In Songs of Chu (c. 340 – 278 BC), Chapter 3 "Asking Heaven" (Chinese: 问天), author Qu Yuan writes that Nüwa molded figures from the yellow earth, giving them life and the ability to bear children. After demons fought and broke the pillars of the heavens, Nüwa worked unceasingly to repair the damage, melting down the five-coloured stones to mend the heavens.[10]

In Shuowen Jiezi (c. 58 – 147 AD), China's earliest dictionary, under the entry for Nüwa author Xu Shen describes her as being both the sister and the wife of Fuxi. Nüwa and Fuxi were pictured as having snake-like tails interlocked in an Eastern Han Dynasty mural in the Wuliang Temple in Jiaxiang county, Shandong province.[citation needed]

In Duyi Zhi (獨異志; c. 846 – 874 AD), Volume 3, author Li Rong gives this description.

Long ago, when the world first began, there were two people, Nü Kua and her older brother. They lived on Mount K'un-lun. And there were not yet any ordinary people in the world. They talked about becoming husband and wife, but they felt ashamed. So the brother at once went with his sister up Mount K'un-lun and made this prayer: "Oh Heaven, if Thou wouldst send us two forth as man and wife, then make all the misty vapor gather. If not, then make all the misty vapor disperse." At this, the misty vapor immediately gathered. When the sister became intimate with her brother, they plaited some grass to make a fan to screen their faces. Even today, when a man takes a wife, they hold a fan, which is a symbol of what happened long ago.[11]

In Yuchuan Ziji (玉川子集 c. 618 – 907 AD), Chapter 3 ("與馬異結交詩" 也稱 "女媧本是伏羲婦"), author Lu Tong describes Nüwa as the wife of Fuxi.[citation needed]

In Siku Quanshu, Sima Zhen (679–732) provides commentary on the prologue chapter to Sima Qian's Shiji, "Supplemental to the Historic Record: History of the Three August Ones", wherein it is found that the Three August Ones are Nüwa, Fuxi, and Shennong; Fuxi and Nüwa have the same last name, Feng (Chinese: ; Hmong: Faj).[c]

Nüwa as depicted on one of the Mawangdui silk banners, Han dynasty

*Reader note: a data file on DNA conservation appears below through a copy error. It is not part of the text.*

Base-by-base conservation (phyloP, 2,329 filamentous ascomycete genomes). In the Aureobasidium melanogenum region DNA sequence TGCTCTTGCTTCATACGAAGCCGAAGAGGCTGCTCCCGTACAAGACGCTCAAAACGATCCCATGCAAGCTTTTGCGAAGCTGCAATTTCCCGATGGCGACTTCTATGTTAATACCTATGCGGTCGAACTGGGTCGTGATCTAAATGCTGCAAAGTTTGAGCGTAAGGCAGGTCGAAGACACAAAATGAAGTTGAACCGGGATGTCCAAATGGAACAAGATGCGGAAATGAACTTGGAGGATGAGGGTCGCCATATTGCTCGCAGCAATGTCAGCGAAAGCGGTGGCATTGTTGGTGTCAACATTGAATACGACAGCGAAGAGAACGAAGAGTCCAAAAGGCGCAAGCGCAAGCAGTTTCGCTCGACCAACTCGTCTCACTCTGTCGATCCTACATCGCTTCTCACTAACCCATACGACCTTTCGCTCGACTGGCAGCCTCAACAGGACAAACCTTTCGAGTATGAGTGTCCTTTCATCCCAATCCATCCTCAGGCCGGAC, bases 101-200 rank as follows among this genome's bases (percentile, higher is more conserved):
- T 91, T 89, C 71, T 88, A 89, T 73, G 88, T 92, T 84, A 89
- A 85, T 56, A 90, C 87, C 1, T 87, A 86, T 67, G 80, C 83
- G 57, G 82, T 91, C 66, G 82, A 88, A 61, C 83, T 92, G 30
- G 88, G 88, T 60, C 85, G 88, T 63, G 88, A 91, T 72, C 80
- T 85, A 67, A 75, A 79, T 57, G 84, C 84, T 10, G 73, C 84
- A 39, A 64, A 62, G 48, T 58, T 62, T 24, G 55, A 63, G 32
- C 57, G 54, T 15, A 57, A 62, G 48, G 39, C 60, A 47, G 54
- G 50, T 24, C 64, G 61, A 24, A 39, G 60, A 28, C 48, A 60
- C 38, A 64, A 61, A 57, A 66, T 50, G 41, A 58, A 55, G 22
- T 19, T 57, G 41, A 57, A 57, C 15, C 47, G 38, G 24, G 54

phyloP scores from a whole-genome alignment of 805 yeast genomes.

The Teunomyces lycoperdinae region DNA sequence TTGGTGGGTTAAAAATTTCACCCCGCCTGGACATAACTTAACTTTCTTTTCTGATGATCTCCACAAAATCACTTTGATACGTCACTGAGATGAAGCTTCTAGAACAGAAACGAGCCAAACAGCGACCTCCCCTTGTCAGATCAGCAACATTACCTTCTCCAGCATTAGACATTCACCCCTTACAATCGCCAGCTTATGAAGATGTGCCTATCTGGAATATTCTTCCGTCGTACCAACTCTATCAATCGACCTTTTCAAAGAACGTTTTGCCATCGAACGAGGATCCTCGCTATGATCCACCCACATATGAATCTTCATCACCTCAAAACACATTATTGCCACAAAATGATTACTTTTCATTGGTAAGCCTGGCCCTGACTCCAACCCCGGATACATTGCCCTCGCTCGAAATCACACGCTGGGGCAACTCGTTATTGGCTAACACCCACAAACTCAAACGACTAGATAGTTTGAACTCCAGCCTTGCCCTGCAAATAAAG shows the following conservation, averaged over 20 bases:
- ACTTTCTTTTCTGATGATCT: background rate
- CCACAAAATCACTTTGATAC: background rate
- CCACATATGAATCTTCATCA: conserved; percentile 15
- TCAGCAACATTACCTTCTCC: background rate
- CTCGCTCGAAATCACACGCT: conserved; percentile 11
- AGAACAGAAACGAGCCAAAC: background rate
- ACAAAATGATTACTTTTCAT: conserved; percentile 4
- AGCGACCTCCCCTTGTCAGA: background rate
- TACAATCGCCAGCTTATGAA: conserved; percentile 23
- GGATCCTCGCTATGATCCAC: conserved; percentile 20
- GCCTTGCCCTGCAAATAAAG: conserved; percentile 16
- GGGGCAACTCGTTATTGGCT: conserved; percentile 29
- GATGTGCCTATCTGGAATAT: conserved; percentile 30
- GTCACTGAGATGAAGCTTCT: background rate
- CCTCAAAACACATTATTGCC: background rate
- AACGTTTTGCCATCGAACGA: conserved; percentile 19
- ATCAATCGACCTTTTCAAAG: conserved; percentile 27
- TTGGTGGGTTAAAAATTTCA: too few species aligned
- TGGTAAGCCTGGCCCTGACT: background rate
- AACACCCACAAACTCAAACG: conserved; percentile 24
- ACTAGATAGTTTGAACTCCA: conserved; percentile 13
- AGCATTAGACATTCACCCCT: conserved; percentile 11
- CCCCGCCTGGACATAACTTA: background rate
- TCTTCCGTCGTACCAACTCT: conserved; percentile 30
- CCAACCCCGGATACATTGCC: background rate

In the collection Four Great Books of Song (c. 960 – 1279 AD), compiled by Li Fang and others, Volume 78 of the book Imperial Readings of the Taiping Era contains a chapter "Customs by Yingshao of the Han Dynasty" in which it is stated that there were no men when the sky and the earth were separated. Thus Nüwa used yellow clay to make people. But the clay was not strong enough so she put ropes into the clay to make the bodies erect. It is also said that she prayed to gods to let her be the goddess of marital affairs. Variations of this story exist.[citation needed]

Iconography of Fuxi and Nüwa[edit]

Nüwa and Fuxi on the murals (rubbing depicted) of the Wu Liang shrines, Han dynasty (206 BC – 220 AD)

The iconography of Fuxi and Nüwa vary in physical appearance depending on the time period and also shows regional differences.[12] In Chinese tomb murals and iconography, Fuxi and Nüwa generally have snake-like bodies and human face or head.[12][13][14]

Fuxi and Nüwa can be depicted as individual figures arranged as a symmetrical pair or they can be depicted in double figures with intertwined snake-like bodies.[12] Their snake-like tails can also be depicted stretching out towards each other.[12] Fuxi and Nüwa can also appear individually on separate tomb bricks.[12] They generally hold or embrace the sun or moon discs containing the images of a bird (or a three-legged crow) or a toad (sometimes a hare) which are the sun and moon symbolism respectively, and/or each holding a try square or a pair of compasses, or holding a longevity mushroom (Chinese: 靈芝; pinyin: lingzhi) plant.[12][14] Fuxi and Nüwa holding the sun and the moon appears as early as the late Western Han dynasty.[12] Other physical appearance variation, such as lower snake-like body shape (e.g. thick vs thin tails), depictions of legs (i.e. legs found along the snake-like body) and wings (e.g. wings with feathers which protrude from their backs as found in late Western Han Xinan (新安) Tomb or smaller quills found on their shoulders), and in hats and hairstyles, also exist.[12]